By L.A. Williams
Christian Action League
January 7, 2021
Samaritan’s Purse is carrying out its mission of providing “Christian relief to a hurting world” much closer to home than usual these days, serving patients suffering from COVID-19 in Lenoir.
Headquartered in nearby Boone, the nondenominational evangelical organization led by Franklin Graham erected a 30-bed emergency field hospital last weekend to help five area hospitals that were becoming overwhelmed with rising case counts.
“We have deployed emergency field hospitals around the world in response to hurricanes, earthquakes and disease,” said Graham in a news release. “Now, it is needed in our backyard. We are grateful we can come alongside North Carolina hospitals in Jesus’ name to care for patients suffering from the coronavirus.”
Graham called for prayers for the team of disaster assistance response specialists including doctors, nurses and support staff from across the country as they prepared to begin treating patients.
“We need to pray daily for front-line medical workers in coronavirus hot spots across the country, and for all those who are sick and suffering from this virus,” he said.
The fourth temporary medical facility set up by Samaritan’s Purse in response to the pandemic will bring relief to hospitals in Caldwell, Catawba, Burke and Watauga counties.
“Anywhere that we go, whether it be in the U.S. or around the world, it’s a privilege to be there and to serve people in their time of need,” Samaritan’s Purse spokesperson Kaitlyn Lahm told The News Topic in Caldwell County.
“Samaritan’s Purse seeks to meet people’s physical needs and to show God’s love in hard times. But to do that in our own backyard hits close to the heart: These are our neighbors, this is our own community, so it’s a blessing to be able to love our own community.”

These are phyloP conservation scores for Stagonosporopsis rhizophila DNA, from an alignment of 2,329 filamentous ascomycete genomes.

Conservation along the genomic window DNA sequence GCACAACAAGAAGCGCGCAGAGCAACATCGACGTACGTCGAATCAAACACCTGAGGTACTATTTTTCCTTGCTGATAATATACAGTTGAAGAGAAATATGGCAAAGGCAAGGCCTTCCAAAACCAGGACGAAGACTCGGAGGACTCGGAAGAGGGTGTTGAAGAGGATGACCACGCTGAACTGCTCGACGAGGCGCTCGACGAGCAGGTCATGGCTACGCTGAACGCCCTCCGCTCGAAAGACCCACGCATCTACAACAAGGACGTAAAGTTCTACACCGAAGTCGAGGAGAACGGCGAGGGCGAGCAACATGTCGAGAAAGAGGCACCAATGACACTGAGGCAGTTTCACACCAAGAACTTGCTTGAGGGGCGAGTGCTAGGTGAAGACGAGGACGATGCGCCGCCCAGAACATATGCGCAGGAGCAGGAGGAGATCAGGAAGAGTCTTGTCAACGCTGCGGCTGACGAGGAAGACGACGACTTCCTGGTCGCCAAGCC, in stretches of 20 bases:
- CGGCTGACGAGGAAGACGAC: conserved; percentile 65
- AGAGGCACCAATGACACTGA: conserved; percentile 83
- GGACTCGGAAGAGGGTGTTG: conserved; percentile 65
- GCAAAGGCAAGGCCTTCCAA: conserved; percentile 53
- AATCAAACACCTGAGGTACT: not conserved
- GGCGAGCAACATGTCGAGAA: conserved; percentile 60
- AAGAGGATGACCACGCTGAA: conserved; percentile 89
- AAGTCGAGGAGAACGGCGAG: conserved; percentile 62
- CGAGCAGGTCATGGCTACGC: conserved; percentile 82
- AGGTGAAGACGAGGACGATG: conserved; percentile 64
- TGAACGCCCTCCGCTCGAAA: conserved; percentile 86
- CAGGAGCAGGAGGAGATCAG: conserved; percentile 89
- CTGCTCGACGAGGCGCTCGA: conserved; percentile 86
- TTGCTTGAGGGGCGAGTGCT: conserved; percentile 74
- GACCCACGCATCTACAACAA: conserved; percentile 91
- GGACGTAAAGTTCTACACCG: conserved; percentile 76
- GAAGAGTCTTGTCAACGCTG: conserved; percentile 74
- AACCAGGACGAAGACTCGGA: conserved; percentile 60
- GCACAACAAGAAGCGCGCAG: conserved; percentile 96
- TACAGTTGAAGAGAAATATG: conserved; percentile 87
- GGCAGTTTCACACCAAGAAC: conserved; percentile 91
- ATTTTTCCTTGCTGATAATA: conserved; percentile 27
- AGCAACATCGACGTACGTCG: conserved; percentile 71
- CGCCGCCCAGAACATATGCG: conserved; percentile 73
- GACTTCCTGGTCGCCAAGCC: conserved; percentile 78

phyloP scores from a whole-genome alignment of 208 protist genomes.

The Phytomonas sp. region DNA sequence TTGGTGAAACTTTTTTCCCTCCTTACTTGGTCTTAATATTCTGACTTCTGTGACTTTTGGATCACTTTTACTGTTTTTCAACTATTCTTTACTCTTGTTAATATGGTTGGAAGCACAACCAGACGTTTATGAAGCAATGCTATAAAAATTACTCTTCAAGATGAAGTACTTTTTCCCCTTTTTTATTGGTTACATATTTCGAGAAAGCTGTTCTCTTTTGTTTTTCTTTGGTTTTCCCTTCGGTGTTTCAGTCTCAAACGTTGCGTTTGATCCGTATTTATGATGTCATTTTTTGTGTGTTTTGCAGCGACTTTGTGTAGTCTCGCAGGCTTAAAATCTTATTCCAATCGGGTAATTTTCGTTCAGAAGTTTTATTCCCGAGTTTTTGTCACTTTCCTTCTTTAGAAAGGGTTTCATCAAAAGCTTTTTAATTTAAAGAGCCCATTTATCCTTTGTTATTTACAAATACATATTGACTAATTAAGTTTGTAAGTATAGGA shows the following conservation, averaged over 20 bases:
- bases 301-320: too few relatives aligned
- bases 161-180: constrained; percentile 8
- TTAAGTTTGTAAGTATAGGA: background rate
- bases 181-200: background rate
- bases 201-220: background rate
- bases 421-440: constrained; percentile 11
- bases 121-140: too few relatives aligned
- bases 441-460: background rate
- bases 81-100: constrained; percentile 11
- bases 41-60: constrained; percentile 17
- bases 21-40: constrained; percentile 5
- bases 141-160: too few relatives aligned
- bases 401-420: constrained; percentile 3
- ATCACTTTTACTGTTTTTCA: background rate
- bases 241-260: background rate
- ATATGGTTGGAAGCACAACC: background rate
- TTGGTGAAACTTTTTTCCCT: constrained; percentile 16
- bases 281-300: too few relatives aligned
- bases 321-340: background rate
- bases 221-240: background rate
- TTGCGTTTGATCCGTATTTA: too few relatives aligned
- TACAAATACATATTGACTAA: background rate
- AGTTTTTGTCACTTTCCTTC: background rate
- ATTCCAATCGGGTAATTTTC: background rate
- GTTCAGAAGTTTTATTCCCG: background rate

The organization got a less than friendly welcome from New York City officials earlier this year after responding to a request for help from Mount Sinai Health System. Samaritan’s Purse professionals treated more than 300 New Yorkers between April 1 and mid-May, many of them in a field hospital set up in Central Park. But they faced criticism from the New York City Council, much of it stemming from Samaritan’s requirement that employees and volunteers affirm their belief in Jesus Christ and their support of the Biblical definition of marriage.
“I have always found it strange that people on the political left, especially in places like New York City, say conservative Christians need to do more to help the needy rather than condemn LGBTQ behavior as sinful. But when a Christian organization like Samaritan’s Purse is helping the needy, even serving those who practice homosexuality, they still hate you and want you canceled,” said the Rev. Mark Creech, executive director of the Christian Action League.
“I’m thankful this spirit isn’t pervasive in North Carolina. Moreover, I pray for the day when it no longer lives in our midst. Christians deeply care for people who are hurting and it can be seen in a thousand forms of ministry, but we believe you can never put the interests of the body above the interests of the soul. Sin alienates us from God and without repentance it finishes in spiritual death. Every kind of ministry to the body, needs to emphasize that being right with God is paramount.”
Graham defended the Samaritan standards regarding a faith and affirmation and opposition to gay marriage saying that they are important to ensure that “our work and our presence is united.”
He said Samaritan’s Purse had never denied care to anyone — overseas or in the Big Apple — because of a difference of belief. Further, New York’s Commission on Human Rights closed its probe into the hospital after finding no evidence of discrimination against patients.